Home canning is a great way to provide your household with healthy, minimally processed fruit, vegetables, and other foods, all year round and at a low cost. It is important to learn home canning core principles and safety measures before you begin to avoid poor flavor, spoilage, or even food poisoning. Excellent hygiene and proper equipment are essential.
Before you begin home canning, make sure you take on board the important information in our guide below in order to ensure your preserved foods remain tasty, nutritious, and safe to eat.
What are the benefits of home canning?
Home canning can help you make the most of local, seasonal produce, live a more sustainable lifestyle, and save money. The efficiencies and advantages of home canning are wide-ranging.
For example, there is no ongoing electricity consumption after preparation since you can store canned foods in a pantry or any cool, dry, dark space. Larger amounts of food may be preserved at once through canning than through storage in fridges and freezers.
Canned foods can also often be stored for longer than in fridges and freezers and should last for at least a year before flavor and nutritional content begin to deteriorate.
Some rural communities have a long tradition of canning, with recipes for jams, pickles, and preserves handed down through generations. Home canning can provide a link with local or family history.
What equipment do I need to start home canning?
The equipment you need to start home canning will depend on the type of foodstuffs you are planning to preserve and store and the quantities you are aiming to produce at once.
You will certainly need a good supply of glass jars, lids, and bands/seals, all specifically designed for canning. Other essentials might be tongs or other gripping tools for lifting hot jars and lids, a funnel for decanting liquids, labels for your jars, and an accurate food thermometer whose scale covers the temperature range you need.
General kitchen equipment you are likely to use during home canning includes scales, measuring cups and spoons, colanders, sieves, pans made of non-reactive metals, and heat-proof mats.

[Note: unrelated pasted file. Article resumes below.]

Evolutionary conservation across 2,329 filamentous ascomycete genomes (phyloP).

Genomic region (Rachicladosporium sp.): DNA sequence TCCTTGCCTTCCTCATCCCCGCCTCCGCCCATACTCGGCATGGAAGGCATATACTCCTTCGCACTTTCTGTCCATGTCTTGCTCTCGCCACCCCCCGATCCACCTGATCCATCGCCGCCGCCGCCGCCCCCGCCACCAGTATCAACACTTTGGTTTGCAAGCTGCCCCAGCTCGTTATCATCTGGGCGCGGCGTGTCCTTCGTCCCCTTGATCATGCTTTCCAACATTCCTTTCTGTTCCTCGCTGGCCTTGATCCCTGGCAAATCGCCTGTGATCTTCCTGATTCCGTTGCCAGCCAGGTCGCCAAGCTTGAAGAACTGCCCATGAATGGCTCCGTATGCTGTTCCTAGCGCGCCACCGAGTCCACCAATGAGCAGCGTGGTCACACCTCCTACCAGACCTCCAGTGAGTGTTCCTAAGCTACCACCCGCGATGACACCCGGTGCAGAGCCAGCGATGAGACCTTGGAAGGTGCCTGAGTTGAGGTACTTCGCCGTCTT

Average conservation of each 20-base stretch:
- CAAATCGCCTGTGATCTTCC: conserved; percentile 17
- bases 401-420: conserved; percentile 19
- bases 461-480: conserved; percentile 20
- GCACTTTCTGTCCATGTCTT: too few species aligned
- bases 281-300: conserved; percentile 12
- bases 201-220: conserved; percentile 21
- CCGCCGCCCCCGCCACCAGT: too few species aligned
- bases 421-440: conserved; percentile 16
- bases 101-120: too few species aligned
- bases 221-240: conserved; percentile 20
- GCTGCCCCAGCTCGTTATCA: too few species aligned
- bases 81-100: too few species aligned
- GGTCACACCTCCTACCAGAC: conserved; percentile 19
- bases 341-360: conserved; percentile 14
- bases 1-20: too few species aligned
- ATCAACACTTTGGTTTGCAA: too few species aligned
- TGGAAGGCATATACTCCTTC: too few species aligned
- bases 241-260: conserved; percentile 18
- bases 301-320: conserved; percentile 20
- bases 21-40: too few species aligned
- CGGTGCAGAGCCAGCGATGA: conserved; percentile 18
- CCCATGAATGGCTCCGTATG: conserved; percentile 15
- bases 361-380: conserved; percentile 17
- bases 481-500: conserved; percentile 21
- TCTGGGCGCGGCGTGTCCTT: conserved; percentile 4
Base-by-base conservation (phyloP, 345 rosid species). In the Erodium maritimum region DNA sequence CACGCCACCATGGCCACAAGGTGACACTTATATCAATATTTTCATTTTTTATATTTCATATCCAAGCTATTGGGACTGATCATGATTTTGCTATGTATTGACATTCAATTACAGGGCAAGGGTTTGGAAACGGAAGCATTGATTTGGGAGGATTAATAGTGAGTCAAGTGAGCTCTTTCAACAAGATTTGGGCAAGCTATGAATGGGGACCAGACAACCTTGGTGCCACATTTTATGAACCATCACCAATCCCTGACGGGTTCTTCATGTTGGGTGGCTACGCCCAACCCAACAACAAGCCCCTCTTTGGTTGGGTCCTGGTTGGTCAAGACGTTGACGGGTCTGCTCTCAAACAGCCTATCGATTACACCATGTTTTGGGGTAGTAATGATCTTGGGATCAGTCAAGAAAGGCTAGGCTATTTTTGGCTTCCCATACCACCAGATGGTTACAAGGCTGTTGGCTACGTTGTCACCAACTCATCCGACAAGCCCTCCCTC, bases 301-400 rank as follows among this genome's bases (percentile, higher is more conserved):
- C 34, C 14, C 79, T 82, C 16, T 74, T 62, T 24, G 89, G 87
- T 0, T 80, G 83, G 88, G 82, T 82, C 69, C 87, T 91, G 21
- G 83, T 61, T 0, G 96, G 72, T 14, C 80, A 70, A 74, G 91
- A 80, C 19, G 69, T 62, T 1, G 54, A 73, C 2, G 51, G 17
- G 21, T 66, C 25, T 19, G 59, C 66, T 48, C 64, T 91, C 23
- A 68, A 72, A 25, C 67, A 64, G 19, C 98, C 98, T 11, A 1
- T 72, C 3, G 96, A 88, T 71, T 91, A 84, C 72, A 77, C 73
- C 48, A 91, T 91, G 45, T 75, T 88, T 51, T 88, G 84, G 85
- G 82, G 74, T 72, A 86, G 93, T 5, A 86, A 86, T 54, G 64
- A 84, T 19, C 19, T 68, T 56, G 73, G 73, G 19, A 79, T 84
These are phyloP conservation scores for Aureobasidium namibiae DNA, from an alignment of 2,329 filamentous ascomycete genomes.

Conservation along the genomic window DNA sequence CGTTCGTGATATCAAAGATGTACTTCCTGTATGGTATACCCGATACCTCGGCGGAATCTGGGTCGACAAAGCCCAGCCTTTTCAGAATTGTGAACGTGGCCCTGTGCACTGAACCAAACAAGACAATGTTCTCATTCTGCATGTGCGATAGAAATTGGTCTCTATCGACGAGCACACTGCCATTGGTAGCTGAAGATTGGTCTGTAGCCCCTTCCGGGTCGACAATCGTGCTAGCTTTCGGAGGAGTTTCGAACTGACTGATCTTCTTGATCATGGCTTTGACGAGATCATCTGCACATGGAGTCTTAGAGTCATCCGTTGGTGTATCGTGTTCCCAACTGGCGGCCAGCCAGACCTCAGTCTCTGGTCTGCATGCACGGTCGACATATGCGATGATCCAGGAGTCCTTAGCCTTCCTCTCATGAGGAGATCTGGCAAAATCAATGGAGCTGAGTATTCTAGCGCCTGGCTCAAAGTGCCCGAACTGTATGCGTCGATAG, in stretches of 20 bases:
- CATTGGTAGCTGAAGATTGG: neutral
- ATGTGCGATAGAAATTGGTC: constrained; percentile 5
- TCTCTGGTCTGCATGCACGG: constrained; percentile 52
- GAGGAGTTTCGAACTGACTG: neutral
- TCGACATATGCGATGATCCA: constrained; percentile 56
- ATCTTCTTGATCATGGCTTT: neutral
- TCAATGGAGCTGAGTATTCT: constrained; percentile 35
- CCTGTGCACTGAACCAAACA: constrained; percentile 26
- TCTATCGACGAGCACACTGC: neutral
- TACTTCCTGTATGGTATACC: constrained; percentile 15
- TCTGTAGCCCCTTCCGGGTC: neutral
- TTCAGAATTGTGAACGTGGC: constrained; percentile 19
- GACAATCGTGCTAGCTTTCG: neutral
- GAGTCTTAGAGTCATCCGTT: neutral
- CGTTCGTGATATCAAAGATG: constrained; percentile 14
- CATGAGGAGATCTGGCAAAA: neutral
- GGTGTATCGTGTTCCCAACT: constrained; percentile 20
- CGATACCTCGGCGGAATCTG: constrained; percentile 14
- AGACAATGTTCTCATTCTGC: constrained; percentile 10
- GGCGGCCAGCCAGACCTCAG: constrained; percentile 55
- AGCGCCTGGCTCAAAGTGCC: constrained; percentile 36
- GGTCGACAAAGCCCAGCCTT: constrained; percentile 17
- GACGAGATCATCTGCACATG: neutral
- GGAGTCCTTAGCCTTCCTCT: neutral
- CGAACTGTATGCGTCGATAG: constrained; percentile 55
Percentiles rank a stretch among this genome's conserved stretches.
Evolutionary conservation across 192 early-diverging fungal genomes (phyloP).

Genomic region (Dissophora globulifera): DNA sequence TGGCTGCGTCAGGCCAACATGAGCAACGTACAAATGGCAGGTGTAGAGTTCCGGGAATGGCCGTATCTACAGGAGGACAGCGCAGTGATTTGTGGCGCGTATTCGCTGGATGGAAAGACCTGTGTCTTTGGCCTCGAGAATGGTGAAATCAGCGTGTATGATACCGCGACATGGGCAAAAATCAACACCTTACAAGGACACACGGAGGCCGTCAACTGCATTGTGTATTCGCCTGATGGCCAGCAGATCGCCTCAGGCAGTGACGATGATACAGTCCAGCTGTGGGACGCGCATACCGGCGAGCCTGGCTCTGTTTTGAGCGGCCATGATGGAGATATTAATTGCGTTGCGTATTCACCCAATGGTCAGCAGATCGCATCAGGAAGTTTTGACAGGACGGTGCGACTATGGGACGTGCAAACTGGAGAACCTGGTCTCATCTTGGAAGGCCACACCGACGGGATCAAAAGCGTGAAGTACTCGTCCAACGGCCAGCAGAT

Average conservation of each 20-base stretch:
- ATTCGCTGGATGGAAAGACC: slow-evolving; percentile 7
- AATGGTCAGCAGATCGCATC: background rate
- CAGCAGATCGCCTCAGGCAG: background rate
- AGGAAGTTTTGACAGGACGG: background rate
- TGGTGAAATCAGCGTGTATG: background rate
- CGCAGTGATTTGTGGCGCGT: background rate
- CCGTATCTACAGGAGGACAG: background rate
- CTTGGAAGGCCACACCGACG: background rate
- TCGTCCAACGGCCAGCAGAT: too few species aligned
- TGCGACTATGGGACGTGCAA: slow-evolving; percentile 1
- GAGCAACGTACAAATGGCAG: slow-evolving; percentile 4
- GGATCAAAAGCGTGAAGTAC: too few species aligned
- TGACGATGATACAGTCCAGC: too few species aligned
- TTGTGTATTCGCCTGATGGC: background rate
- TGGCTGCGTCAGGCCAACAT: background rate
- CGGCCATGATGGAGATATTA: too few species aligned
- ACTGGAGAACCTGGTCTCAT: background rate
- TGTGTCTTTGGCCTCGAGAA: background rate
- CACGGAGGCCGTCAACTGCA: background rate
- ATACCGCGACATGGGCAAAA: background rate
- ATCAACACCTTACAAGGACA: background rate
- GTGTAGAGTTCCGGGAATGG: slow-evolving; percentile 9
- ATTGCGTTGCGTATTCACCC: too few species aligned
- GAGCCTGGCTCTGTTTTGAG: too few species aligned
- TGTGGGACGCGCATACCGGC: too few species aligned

High-acid foods can be safely canned using the traditional boiling water bath method. For this, you need a large cooking pot, ideally with a canning rack and lid. It must be deep enough to fit your jars with 1-2 inches of boiling water above their tops. Atmospheric steam canning can also be used for high-acid foods.
Low-acid foods require a pressure canning device to reach high enough temperatures to kill dangerous bacteria and spores. Many pressure canning devices will also be suitable for boiling water bath canning.
Before you start canning, check the rubber seals and lids on your jars or equipment to ensure there are no chips, dents, perishing, or other signs of damage. Items which will come into contact with food should be clean and sterilized.
What foods are suitable for home canning?
A wide range of fresh foods and preserves are suitable for home canning as long as the correct canning method is chosen. Fruits, jams and jellies, or pickles are all popular choices.
Is home canning really safe?
When food is properly canned and stored, it could provide safe, delicious meals for a year or more.
For safe home canning, excellent hygiene and safety precautions are vital at all stages. This includes heating to sufficiently high temperatures for sufficient time, using the correct method and equipment for your foodstuff, and ensuring seals are airtight. If in doubt, throw it out. Skipping safety steps or taking half-measures could prove deadly.
Botulism is the most common illness associated with home canning. Severe but rare, botulism is caused by the bacteria Clostridium botulinum, commonly found in soil. While the bacteria itself may be killed at the temperature of boiling water, its spores can survive to produce harmful toxins.
High-acid foods (e.g., many fruits, pickles, jams) can be canned with the boiling water bath method since their acidity prevents botulism spores from growing. In low-acid foods (e.g., vegetables, meat, seafood), the product must be heated to at least 240 °F / 116 °C or above to destroy these spores, a temperature which can only be reached through pressure canning.
Contact with botulinum toxin can be fatal whether ingested or absorbed via skin contact. Between 1996-2014 in the USA, 30% of home-prepared food-linked botulism outbreaks officially reported came from home-canned vegetables. A significant number of cases were associated with home canners not properly following safe canning guidance.
A final word…
If you want to eat cheaply but sustainably while avoiding processed foods, then home canning could be for you. Getting started with home canning needs to be safe but doesn’t need to be complicated.